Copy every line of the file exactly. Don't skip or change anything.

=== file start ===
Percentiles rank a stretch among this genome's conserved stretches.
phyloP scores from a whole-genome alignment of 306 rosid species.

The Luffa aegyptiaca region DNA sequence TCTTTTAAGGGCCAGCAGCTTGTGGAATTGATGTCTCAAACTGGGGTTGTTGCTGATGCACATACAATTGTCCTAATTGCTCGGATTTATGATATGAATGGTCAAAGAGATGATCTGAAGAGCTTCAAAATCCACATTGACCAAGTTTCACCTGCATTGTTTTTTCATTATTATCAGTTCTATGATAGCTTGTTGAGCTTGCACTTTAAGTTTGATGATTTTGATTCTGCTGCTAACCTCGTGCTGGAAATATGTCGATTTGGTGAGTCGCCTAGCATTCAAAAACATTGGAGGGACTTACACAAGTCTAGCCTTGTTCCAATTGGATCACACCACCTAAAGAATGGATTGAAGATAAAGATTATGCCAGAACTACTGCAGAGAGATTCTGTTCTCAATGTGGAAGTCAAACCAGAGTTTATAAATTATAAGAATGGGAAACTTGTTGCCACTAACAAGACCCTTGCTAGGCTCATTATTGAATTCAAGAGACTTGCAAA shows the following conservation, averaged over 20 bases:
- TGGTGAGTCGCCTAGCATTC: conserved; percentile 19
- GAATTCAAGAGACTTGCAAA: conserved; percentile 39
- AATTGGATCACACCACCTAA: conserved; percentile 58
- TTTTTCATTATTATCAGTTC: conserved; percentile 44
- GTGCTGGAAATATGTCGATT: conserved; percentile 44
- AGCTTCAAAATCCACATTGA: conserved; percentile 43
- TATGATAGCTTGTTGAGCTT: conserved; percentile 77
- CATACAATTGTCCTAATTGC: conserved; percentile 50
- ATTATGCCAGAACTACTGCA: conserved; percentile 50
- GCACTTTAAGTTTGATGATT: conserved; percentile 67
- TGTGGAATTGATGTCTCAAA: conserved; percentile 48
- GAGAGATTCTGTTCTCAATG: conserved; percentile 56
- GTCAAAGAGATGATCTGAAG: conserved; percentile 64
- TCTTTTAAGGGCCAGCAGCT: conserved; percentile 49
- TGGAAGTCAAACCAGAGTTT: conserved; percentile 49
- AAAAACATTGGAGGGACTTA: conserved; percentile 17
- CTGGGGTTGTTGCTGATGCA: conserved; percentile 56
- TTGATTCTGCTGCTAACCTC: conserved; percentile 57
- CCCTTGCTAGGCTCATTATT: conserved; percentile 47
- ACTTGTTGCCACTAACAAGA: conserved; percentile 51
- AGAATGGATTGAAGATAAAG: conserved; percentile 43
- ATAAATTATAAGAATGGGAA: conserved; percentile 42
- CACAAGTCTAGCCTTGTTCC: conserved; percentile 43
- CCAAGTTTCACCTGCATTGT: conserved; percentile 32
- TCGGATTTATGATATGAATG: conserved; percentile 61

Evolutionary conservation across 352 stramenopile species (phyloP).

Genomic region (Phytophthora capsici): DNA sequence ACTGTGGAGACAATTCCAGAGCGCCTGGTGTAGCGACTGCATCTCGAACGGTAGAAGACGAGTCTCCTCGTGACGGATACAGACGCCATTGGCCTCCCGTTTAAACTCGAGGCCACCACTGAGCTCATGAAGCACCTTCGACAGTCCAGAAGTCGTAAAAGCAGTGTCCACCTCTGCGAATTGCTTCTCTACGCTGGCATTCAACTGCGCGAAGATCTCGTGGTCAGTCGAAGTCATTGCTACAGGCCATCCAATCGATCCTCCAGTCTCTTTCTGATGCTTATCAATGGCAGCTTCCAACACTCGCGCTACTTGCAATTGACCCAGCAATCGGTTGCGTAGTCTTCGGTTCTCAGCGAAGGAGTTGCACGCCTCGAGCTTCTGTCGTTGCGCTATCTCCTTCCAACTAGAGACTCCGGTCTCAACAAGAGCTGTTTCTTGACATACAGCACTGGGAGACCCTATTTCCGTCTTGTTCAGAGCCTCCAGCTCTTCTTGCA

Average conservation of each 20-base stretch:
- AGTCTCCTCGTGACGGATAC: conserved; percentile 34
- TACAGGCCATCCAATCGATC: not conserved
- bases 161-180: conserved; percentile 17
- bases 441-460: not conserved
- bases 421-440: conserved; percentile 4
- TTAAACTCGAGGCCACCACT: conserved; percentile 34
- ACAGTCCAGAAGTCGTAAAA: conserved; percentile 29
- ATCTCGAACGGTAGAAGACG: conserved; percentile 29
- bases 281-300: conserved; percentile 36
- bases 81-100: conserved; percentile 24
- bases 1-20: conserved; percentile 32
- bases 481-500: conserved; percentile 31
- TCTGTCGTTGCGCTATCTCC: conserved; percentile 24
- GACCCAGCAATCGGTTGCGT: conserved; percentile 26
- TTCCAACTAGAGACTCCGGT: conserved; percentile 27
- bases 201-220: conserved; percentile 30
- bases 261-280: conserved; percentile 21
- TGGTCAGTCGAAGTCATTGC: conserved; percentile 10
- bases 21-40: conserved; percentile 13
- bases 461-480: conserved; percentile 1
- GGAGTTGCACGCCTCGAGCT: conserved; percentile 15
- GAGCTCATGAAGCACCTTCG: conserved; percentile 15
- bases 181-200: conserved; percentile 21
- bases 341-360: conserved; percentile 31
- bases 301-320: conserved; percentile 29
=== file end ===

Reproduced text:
Percentiles rank a stretch among this genome's conserved stretches.
phyloP scores from a whole-genome alignment of 306 rosid species.

The Luffa aegyptiaca region DNA sequence TCTTTTAAGGGCCAGCAGCTTGTGGAATTGATGTCTCAAACTGGGGTTGTTGCTGATGCACATACAATTGTCCTAATTGCTCGGATTTATGATATGAATGGTCAAAGAGATGATCTGAAGAGCTTCAAAATCCACATTGACCAAGTTTCACCTGCATTGTTTTTTCATTATTATCAGTTCTATGATAGCTTGTTGAGCTTGCACTTTAAGTTTGATGATTTTGATTCTGCTGCTAACCTCGTGCTGGAAATATGTCGATTTGGTGAGTCGCCTAGCATTCAAAAACATTGGAGGGACTTACACAAGTCTAGCCTTGTTCCAATTGGATCACACCACCTAAAGAATGGATTGAAGATAAAGATTATGCCAGAACTACTGCAGAGAGATTCTGTTCTCAATGTGGAAGTCAAACCAGAGTTTATAAATTATAAGAATGGGAAACTTGTTGCCACTAACAAGACCCTTGCTAGGCTCATTATTGAATTCAAGAGACTTGCAAA shows the following conservation, averaged over 20 bases:
- TGGTGAGTCGCCTAGCATTC: conserved; percentile 19
- GAATTCAAGAGACTTGCAAA: conserved; percentile 39
- AATTGGATCACACCACCTAA: conserved; percentile 58
- TTTTTCATTATTATCAGTTC: conserved; percentile 44
- GTGCTGGAAATATGTCGATT: conserved; percentile 44
- AGCTTCAAAATCCACATTGA: conserved; percentile 43
- TATGATAGCTTGTTGAGCTT: conserved; percentile 77
- CATACAATTGTCCTAATTGC: conserved; percentile 50
- ATTATGCCAGAACTACTGCA: conserved; percentile 50
- GCACTTTAAGTTTGATGATT: conserved; percentile 67
- TGTGGAATTGATGTCTCAAA: conserved; percentile 48
- GAGAGATTCTGTTCTCAATG: conserved; percentile 56
- GTCAAAGAGATGATCTGAAG: conserved; percentile 64
- TCTTTTAAGGGCCAGCAGCT: conserved; percentile 49
- TGGAAGTCAAACCAGAGTTT: conserved; percentile 49
- AAAAACATTGGAGGGACTTA: conserved; percentile 17
- CTGGGGTTGTTGCTGATGCA: conserved; percentile 56
- TTGATTCTGCTGCTAACCTC: conserved; percentile 57
- CCCTTGCTAGGCTCATTATT: conserved; percentile 47
- ACTTGTTGCCACTAACAAGA: conserved; percentile 51
- AGAATGGATTGAAGATAAAG: conserved; percentile 43
- ATAAATTATAAGAATGGGAA: conserved; percentile 42
- CACAAGTCTAGCCTTGTTCC: conserved; percentile 43
- CCAAGTTTCACCTGCATTGT: conserved; percentile 32
- TCGGATTTATGATATGAATG: conserved; percentile 61

Evolutionary conservation across 352 stramenopile species (phyloP).

Genomic region (Phytophthora capsici): DNA sequence ACTGTGGAGACAATTCCAGAGCGCCTGGTGTAGCGACTGCATCTCGAACGGTAGAAGACGAGTCTCCTCGTGACGGATACAGACGCCATTGGCCTCCCGTTTAAACTCGAGGCCACCACTGAGCTCATGAAGCACCTTCGACAGTCCAGAAGTCGTAAAAGCAGTGTCCACCTCTGCGAATTGCTTCTCTACGCTGGCATTCAACTGCGCGAAGATCTCGTGGTCAGTCGAAGTCATTGCTACAGGCCATCCAATCGATCCTCCAGTCTCTTTCTGATGCTTATCAATGGCAGCTTCCAACACTCGCGCTACTTGCAATTGACCCAGCAATCGGTTGCGTAGTCTTCGGTTCTCAGCGAAGGAGTTGCACGCCTCGAGCTTCTGTCGTTGCGCTATCTCCTTCCAACTAGAGACTCCGGTCTCAACAAGAGCTGTTTCTTGACATACAGCACTGGGAGACCCTATTTCCGTCTTGTTCAGAGCCTCCAGCTCTTCTTGCA

Average conservation of each 20-base stretch:
- AGTCTCCTCGTGACGGATAC: conserved; percentile 34
- TACAGGCCATCCAATCGATC: not conserved
- bases 161-180: conserved; percentile 17
- bases 441-460: not conserved
- bases 421-440: conserved; percentile 4
- TTAAACTCGAGGCCACCACT: conserved; percentile 34
- ACAGTCCAGAAGTCGTAAAA: conserved; percentile 29
- ATCTCGAACGGTAGAAGACG: conserved; percentile 29
- bases 281-300: conserved; percentile 36
- bases 81-100: conserved; percentile 24
- bases 1-20: conserved; percentile 32
- bases 481-500: conserved; percentile 31
- TCTGTCGTTGCGCTATCTCC: conserved; percentile 24
- GACCCAGCAATCGGTTGCGT: conserved; percentile 26
- TTCCAACTAGAGACTCCGGT: conserved; percentile 27
- bases 201-220: conserved; percentile 30
- bases 261-280: conserved; percentile 21
- TGGTCAGTCGAAGTCATTGC: conserved; percentile 10
- bases 21-40: conserved; percentile 13
- bases 461-480: conserved; percentile 1
- GGAGTTGCACGCCTCGAGCT: conserved; percentile 15
- GAGCTCATGAAGCACCTTCG: conserved; percentile 15
- bases 181-200: conserved; percentile 21
- bases 341-360: conserved; percentile 31
- bases 301-320: conserved; percentile 29